Vegan Shenanigans

Eating Compassionately: Giving up cheese and going vegan

Eating Compassionately: Giving up cheese and going vegan

But I could never go vegan

You can still eat burgers!

I’d bet all of my worldly goods (apart from the snuggly blanket I’m sitting under writing this, I’m sure you’re a lovely person and would leave me that?) that you’ve heard this before. I bet you’ve either heard this, most likely said it or almost definitely thought it

You may be sitting there reading this as a vegan, finding it hard to imagine life where this thought was common. If you are, please try harder. It’s so important to remember this to be able to relate to people who still feel like they could never make the transition.

But, hopefully, some of you are sitting there, currently able to relate to that statement. I really hope you are as that means this blog is reaching a wider audience as I hoped it would. If you’re not currently vegan or even close, thank you for even starting to read this, that’s huge. Even if you’re only reading this to confirm you couldn’t follow the same path as me, that’s okay. I only ask that you hear me out.


Part 1: Meat’s good for you; Vegetarianism.

Growing up, I was probably told the same things about food as you were. I needed to eat meat to be healthy, to make me strong, to get iron and enough protein. Otherwise, I’d be feeble and weak and I’d have to try my best to make up for it with cheese in every meal.

Not only would I be a sickly child if I didn’t eat meat (which, by the way, I wasn’t), I’d be a freak. No child wants to stand out, that’s how you get bullied. Growing up in the nineties/noughties wasn’t easy a veggie kid, all I did was stand out.

It’s a luxury. Eat up and be grateful.

Only a couple of years ago, my mum nonchalantly dropped in that we could never afford meat growing up. We ate sweet and sour sauce and rice, bolognese sauce with pasta and endless beans on toast. Never, until this conversation, did I think about the omission of meat. I assumed it was because I didn’t like it. Now I know that it was a money thing, it makes a lot of sense. When people lost it at me for leaving meat on my plate, I get it now. It’s bloody expensive.

Eat it or else.

There was often no veggie option for me when I was growing up. I often ended up with nothing. I’d be given an ultimatum to eat the meat dish or go without. Pretty often I’d end up with a crisp butty. Yes, I’ve always been a classy bird. Spoiler alert: I’ll always love a good ol’ crisp butty.

So no, I didn’t like most meat growing up – I guess I wasn’t used to it. I didn’t like the taste or the texture. I’d eat mince beef in spaghetti bolognese or lasagne – as it was disguised and didn’t feel like eating meat – but put a chicken breast or a steak in front of me and all I saw was chewy animal muscle. I know. It didn’t make sense to anyone around me either.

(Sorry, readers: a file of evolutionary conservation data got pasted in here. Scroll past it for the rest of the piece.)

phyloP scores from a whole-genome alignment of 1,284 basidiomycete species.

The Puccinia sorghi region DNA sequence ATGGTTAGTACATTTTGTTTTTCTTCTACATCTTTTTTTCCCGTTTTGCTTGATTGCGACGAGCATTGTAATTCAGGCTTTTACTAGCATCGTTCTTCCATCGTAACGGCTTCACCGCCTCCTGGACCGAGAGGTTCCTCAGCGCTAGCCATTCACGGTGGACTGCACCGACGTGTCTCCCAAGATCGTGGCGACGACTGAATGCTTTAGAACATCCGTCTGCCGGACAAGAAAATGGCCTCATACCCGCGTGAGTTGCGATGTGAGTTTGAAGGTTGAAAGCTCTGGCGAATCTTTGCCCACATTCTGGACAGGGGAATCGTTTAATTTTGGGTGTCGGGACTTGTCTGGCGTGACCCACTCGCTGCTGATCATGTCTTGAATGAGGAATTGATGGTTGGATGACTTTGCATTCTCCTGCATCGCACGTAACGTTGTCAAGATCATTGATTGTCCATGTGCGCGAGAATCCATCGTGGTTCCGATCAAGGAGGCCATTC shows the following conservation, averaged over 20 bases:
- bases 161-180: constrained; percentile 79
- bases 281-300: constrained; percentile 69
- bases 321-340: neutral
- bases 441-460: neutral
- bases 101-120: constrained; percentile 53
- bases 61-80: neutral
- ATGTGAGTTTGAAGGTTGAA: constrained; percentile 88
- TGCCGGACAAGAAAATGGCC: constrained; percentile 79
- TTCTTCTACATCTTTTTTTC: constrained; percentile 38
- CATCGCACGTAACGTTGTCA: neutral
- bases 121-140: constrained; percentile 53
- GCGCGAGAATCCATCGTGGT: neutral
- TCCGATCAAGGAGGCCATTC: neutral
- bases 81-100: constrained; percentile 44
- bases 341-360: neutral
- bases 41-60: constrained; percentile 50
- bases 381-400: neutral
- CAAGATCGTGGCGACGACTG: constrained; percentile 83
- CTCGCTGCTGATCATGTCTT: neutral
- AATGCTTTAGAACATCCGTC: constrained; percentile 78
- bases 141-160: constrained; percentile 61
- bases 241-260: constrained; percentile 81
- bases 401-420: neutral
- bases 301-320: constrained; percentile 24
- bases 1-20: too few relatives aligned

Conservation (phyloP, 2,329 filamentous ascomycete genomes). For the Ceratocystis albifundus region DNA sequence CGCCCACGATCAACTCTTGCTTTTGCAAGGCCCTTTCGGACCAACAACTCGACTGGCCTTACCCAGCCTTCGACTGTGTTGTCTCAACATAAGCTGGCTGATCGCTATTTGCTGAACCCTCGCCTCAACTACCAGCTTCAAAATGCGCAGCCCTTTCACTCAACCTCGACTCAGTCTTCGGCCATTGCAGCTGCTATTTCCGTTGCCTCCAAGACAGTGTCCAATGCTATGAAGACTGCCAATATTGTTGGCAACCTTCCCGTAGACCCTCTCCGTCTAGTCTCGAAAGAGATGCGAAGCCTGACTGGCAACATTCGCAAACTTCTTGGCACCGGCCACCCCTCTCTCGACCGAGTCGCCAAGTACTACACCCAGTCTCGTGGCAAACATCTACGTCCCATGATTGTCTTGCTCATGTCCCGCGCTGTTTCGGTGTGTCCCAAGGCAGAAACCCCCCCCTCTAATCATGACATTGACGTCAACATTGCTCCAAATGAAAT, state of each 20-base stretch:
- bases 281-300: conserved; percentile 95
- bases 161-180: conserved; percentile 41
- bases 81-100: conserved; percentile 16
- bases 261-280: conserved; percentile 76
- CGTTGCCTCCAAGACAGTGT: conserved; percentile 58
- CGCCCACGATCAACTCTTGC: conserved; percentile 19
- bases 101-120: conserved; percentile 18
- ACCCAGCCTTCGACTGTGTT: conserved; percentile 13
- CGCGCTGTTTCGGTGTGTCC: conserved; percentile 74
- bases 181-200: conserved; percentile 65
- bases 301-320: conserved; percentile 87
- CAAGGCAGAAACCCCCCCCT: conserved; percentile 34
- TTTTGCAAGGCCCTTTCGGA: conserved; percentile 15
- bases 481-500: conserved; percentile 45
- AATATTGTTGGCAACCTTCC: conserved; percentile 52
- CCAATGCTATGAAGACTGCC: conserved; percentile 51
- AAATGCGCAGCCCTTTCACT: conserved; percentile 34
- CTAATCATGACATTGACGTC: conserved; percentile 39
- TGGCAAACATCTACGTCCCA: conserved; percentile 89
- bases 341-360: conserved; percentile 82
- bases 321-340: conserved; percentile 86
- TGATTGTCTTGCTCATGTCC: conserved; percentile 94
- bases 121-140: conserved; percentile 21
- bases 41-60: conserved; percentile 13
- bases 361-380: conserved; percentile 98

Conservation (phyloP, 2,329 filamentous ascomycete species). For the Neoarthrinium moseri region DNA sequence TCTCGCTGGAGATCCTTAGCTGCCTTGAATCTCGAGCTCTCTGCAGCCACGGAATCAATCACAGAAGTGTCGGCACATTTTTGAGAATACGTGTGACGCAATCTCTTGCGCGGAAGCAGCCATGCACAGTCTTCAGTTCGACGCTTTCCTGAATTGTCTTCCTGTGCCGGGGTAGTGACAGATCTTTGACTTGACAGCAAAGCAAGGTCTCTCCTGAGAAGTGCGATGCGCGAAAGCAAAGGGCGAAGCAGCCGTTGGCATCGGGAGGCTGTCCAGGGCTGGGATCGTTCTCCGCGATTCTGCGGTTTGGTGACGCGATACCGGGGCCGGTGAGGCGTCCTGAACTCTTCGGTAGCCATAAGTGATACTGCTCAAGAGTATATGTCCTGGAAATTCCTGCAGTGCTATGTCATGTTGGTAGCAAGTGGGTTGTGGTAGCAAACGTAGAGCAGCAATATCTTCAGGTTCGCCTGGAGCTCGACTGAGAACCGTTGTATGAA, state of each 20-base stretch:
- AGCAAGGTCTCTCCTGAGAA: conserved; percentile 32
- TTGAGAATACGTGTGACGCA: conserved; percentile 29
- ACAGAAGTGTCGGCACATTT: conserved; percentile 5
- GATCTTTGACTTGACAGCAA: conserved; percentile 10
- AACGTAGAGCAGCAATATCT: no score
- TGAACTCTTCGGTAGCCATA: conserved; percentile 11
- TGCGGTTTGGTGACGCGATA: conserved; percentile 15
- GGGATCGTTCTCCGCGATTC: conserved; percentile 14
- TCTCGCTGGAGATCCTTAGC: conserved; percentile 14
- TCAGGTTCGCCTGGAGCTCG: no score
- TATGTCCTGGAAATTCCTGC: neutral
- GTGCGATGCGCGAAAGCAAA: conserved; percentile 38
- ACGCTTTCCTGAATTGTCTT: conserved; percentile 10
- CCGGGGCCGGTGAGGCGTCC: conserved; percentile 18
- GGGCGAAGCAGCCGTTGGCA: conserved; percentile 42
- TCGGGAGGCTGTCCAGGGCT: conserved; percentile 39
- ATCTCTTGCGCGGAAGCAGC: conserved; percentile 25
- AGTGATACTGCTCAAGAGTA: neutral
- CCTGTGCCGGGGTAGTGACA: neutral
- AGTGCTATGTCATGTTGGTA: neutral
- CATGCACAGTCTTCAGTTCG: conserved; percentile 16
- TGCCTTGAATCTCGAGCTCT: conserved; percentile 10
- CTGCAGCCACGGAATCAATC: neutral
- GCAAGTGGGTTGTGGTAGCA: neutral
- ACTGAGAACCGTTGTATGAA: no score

The solution to my aversion to meat was obviously to come up with a Green Giant-like story that it would make me healthy and strong. When that failed, plan B was to try it and try it until I got used to it. And I tried. I really tried. I didn’t want to be an inconvenience.


Part 2: Non-vegetarianism. At last, I’m not such a pain in the arse. Or at least, my eating isn’t.

Being veggie, I had always felt like an inconvenience. Don’t get me wrong, I was. When every family meal was organised around meat, I felt constant guilt. This continued until a few years ago.

You see, I’d always wanted to eat meat. And somewhere in my second year of uni, my tastes finally changed. Chicken tasted okay, then good. Sausages and bacon became appetising too, especially on a hangover. I started to eat meat and seafood when I went out. It was a huge relief and everyone around me praised me. I enjoyed chicken the most. It didn’t taste of an awful lot on its own but spices and big flavours have always been my thing so with added flavour, I understood some of the hype.

Although eating became slightly more convenient, I gained weight and started to feel more bloated and anxious. I thought this was my body adjusting but this continued for as long as I ate meat. I still ate a lot of veggie food at home and noticed that I only felt really out of sync with my body when I ate meat or cheese.


Part 3: Back to veggies. Bye bye burgers… and boyfriend?

Blonde girl wearing white top and sunglasses sitting on a bench by a marina
My face when not eating animals is a deal breaker…

In my final year of uni, I studied abroad in Canada. By the time I went over there, Brexit had killed the exchange rate so I was on a tight budget. This meant going back to veggies. Just as I had as a kid, I distanced myself from meat and it lost its appeal completely. I felt more energetic, less bloaty and had better skin. I lost weight, not through crazy dieting, simply by packing my plate full of veggies.